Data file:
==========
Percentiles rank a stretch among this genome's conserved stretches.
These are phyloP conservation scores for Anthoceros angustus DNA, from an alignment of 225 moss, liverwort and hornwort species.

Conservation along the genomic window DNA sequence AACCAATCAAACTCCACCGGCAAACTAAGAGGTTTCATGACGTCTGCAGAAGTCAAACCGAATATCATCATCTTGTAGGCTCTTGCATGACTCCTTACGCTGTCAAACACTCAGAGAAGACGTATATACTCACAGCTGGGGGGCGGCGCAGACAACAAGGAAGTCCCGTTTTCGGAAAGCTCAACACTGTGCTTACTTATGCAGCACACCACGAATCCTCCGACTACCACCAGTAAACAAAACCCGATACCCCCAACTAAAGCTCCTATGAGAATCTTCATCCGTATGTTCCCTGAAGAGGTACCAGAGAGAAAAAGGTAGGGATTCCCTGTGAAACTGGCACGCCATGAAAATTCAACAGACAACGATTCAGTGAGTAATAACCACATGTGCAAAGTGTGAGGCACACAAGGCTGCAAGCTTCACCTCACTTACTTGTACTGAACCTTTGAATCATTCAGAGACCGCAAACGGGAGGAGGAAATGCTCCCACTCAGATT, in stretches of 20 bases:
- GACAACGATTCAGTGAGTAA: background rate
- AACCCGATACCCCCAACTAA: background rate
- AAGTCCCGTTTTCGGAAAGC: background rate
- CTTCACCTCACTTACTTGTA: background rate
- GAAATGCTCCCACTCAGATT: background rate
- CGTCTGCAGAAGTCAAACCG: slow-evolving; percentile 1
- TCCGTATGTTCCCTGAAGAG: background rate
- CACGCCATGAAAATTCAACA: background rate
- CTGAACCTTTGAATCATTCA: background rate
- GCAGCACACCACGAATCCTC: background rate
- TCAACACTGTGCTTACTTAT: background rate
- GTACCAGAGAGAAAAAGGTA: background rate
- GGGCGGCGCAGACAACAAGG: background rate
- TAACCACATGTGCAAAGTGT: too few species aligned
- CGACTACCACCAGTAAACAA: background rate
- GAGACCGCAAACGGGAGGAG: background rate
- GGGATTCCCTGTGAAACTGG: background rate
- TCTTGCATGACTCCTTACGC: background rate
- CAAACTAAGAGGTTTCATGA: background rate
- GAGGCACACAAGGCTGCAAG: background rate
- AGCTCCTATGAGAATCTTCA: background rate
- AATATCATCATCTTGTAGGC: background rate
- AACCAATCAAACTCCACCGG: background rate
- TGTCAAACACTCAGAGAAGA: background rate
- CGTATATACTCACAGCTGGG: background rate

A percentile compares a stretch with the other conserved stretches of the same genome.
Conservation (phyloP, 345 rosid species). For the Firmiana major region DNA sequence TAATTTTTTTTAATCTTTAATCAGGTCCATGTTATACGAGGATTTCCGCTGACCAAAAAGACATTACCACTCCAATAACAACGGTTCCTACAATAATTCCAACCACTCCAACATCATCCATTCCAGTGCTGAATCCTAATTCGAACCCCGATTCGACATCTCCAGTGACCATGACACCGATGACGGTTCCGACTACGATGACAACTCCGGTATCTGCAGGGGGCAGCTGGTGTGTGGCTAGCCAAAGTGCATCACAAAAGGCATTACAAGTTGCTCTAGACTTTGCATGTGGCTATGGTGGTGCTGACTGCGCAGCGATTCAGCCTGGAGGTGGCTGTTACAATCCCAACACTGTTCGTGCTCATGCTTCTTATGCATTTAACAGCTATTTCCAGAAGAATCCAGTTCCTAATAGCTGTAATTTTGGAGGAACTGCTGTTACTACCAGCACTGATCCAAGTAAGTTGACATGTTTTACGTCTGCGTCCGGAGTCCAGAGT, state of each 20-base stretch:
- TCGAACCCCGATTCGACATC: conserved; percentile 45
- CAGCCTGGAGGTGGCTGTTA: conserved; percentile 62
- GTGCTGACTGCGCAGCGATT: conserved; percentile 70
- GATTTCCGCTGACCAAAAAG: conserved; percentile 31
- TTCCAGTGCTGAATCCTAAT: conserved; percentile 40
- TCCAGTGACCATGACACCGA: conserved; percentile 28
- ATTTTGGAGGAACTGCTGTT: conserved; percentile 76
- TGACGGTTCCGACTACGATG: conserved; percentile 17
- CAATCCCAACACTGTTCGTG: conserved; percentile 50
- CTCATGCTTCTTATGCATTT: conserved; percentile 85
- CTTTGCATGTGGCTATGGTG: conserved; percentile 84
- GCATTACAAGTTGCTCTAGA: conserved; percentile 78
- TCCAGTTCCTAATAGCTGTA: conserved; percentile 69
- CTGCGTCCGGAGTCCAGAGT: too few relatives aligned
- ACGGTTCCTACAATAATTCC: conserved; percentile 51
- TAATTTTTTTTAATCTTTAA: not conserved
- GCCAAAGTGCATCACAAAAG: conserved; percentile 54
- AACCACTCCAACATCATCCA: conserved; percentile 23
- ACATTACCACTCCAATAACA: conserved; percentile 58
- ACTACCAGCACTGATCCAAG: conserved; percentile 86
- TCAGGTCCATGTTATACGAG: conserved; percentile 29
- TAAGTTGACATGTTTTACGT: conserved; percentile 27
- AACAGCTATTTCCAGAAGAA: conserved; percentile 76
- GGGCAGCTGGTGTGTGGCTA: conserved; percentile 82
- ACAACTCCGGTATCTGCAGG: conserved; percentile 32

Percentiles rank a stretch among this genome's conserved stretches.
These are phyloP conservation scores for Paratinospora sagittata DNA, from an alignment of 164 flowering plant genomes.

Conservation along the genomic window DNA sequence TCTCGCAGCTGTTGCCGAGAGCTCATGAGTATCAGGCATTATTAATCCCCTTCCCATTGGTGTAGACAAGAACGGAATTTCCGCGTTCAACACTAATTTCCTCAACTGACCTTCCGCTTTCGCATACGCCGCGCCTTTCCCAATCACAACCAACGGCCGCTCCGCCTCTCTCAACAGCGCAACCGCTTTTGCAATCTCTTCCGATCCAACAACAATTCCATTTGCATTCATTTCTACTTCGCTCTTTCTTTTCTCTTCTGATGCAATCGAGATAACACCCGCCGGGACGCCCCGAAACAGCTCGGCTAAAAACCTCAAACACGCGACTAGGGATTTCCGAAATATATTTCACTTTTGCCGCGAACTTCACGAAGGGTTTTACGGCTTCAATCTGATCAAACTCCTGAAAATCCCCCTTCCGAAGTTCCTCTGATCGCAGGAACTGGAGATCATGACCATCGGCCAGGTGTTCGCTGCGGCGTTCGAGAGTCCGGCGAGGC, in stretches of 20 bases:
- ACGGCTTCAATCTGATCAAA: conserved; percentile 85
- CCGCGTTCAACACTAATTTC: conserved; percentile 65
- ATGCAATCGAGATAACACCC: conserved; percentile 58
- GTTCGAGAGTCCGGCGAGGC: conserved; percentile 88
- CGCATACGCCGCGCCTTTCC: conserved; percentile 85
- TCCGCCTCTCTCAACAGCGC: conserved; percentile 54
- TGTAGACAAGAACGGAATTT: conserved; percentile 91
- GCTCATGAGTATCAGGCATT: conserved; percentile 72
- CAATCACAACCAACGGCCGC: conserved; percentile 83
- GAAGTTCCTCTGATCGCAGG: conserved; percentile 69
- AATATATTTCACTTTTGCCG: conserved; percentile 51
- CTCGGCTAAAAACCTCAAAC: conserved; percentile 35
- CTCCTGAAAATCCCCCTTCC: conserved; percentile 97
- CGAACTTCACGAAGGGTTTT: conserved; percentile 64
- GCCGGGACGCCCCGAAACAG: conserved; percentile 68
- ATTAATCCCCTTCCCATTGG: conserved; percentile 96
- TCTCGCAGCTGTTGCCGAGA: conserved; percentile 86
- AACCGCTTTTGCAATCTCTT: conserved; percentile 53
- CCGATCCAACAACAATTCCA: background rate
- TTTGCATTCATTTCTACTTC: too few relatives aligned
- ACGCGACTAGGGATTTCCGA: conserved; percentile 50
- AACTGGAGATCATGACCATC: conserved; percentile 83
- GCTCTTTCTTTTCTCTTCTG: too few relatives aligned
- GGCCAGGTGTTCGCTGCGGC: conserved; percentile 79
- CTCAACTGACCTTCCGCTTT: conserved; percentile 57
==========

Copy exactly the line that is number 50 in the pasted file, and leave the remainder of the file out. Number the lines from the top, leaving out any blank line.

- ACTACCAGCACTGATCCAAG: conserved; percentile 86